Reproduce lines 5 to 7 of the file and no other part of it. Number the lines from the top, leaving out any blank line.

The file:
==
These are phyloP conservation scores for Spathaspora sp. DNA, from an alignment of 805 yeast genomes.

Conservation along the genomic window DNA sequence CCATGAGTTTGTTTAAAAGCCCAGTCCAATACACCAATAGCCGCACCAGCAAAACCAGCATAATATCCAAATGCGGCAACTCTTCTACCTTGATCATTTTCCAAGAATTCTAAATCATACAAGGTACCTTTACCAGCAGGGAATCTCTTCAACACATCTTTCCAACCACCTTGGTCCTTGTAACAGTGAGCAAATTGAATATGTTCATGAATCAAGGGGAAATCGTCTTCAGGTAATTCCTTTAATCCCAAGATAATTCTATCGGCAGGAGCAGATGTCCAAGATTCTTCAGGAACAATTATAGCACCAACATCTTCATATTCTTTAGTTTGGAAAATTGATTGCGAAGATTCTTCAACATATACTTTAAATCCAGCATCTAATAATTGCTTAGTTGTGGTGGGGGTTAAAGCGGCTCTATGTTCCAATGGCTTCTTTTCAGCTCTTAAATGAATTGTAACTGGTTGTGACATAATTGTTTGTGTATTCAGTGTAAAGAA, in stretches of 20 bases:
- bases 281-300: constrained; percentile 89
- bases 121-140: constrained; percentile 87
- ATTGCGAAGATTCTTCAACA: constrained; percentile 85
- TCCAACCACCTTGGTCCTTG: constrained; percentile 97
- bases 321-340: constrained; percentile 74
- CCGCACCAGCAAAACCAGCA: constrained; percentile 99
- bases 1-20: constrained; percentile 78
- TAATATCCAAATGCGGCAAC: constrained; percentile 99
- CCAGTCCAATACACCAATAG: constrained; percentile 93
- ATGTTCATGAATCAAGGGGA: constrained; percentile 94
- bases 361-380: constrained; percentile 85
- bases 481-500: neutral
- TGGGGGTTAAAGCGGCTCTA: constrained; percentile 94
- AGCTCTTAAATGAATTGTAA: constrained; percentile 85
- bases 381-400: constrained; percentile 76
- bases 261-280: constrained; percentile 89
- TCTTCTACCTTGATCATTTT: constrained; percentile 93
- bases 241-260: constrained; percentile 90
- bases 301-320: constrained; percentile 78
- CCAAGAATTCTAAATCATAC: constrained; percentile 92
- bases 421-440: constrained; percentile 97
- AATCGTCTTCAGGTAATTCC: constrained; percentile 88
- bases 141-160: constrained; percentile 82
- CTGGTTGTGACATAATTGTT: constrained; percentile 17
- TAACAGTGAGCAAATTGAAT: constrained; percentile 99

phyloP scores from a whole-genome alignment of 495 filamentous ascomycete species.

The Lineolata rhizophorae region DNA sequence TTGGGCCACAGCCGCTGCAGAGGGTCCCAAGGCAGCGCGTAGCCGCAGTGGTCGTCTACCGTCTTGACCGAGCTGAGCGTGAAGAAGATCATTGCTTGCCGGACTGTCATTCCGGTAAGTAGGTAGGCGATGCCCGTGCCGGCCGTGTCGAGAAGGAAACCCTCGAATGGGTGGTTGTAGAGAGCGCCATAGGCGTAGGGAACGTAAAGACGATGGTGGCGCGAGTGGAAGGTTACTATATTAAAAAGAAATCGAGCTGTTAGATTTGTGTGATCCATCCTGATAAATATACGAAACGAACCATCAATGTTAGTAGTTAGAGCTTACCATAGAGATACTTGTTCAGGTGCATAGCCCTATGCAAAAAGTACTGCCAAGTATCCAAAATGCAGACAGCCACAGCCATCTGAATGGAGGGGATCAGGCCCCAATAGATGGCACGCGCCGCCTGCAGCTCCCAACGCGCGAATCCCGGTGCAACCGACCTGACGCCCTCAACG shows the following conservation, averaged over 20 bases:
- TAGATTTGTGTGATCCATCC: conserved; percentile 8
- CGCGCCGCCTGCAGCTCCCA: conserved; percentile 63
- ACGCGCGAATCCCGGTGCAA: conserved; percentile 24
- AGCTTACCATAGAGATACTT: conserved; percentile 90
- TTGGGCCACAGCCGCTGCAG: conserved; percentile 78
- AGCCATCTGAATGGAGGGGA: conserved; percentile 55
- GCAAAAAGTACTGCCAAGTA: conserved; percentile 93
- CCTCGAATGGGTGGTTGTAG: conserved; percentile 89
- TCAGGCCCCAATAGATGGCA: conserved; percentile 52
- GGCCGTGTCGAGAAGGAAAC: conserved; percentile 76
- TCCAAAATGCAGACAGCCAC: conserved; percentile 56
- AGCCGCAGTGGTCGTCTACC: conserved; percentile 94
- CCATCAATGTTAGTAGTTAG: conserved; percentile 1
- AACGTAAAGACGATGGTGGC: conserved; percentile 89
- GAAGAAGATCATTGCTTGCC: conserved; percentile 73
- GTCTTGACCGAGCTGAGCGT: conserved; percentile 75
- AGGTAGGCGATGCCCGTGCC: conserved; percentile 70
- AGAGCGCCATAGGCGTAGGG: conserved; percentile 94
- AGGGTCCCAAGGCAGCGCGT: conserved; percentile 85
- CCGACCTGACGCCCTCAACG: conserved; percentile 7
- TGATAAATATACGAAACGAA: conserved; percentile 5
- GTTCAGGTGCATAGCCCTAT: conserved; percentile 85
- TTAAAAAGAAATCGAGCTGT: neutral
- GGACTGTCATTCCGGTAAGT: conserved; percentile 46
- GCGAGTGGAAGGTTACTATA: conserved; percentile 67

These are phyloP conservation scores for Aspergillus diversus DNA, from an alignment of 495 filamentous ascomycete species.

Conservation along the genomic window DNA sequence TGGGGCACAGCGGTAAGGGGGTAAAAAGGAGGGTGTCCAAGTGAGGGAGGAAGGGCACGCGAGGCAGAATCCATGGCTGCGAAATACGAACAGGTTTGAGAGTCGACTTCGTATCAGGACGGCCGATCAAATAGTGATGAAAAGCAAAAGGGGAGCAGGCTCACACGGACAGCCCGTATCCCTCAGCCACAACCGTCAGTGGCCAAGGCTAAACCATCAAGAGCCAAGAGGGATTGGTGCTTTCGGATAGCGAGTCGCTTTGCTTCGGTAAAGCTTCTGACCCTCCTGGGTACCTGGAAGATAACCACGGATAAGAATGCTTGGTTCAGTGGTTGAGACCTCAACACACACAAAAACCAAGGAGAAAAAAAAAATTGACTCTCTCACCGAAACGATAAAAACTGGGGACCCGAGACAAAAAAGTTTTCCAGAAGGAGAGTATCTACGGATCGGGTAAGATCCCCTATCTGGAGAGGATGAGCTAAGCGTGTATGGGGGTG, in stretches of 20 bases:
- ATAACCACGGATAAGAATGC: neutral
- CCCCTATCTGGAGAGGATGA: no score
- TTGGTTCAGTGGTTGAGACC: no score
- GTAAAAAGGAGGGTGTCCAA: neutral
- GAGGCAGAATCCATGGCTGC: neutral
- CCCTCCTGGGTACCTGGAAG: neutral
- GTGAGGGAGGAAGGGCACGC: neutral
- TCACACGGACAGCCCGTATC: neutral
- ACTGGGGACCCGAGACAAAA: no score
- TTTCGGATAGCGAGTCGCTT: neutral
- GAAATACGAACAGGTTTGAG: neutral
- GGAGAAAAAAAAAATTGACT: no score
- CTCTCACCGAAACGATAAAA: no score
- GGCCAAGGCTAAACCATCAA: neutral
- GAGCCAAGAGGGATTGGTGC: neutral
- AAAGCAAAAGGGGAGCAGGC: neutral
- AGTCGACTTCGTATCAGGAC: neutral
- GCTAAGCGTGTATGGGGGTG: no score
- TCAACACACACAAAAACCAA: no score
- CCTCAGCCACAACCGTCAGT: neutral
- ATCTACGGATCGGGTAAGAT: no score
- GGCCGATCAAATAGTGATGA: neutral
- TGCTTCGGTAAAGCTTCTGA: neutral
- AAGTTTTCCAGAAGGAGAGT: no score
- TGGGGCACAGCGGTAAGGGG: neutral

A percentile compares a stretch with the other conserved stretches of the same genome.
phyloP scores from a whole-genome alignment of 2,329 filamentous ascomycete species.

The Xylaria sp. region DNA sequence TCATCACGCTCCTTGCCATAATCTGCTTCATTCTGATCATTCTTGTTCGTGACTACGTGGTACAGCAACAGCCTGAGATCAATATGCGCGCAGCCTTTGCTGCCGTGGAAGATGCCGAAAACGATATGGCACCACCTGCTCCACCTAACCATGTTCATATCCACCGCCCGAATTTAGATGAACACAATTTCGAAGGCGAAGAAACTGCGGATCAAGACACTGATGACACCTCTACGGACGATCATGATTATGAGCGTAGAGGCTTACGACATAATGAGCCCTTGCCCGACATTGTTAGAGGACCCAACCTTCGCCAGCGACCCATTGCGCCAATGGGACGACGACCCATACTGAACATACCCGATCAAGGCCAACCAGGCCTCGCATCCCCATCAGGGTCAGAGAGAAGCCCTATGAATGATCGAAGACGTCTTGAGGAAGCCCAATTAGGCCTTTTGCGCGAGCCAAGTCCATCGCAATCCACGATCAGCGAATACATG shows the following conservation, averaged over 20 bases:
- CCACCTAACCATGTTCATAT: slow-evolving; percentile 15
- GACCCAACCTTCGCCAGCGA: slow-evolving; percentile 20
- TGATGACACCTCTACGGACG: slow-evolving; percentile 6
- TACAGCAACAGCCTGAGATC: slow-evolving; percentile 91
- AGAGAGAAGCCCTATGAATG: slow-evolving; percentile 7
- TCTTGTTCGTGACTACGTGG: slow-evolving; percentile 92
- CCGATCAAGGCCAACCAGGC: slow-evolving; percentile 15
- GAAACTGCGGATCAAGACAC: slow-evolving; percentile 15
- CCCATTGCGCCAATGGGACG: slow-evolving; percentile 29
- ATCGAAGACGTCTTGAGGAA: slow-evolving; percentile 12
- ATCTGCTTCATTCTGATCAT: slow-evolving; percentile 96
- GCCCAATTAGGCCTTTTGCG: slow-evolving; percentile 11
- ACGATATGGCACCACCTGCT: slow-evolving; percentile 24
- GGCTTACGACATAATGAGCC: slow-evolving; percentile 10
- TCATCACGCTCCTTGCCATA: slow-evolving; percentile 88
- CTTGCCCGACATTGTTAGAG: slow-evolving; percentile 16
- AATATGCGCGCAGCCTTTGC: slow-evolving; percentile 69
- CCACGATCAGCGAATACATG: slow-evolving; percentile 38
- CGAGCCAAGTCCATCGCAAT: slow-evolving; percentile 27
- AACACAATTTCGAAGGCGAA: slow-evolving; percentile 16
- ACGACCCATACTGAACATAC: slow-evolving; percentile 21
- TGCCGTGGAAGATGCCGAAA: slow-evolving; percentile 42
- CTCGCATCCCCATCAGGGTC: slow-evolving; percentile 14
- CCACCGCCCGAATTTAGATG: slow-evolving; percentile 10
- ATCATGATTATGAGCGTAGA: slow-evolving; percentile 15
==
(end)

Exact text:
- ATTGCGAAGATTCTTCAACA: constrained; percentile 85
- TCCAACCACCTTGGTCCTTG: constrained; percentile 97
- bases 321-340: constrained; percentile 74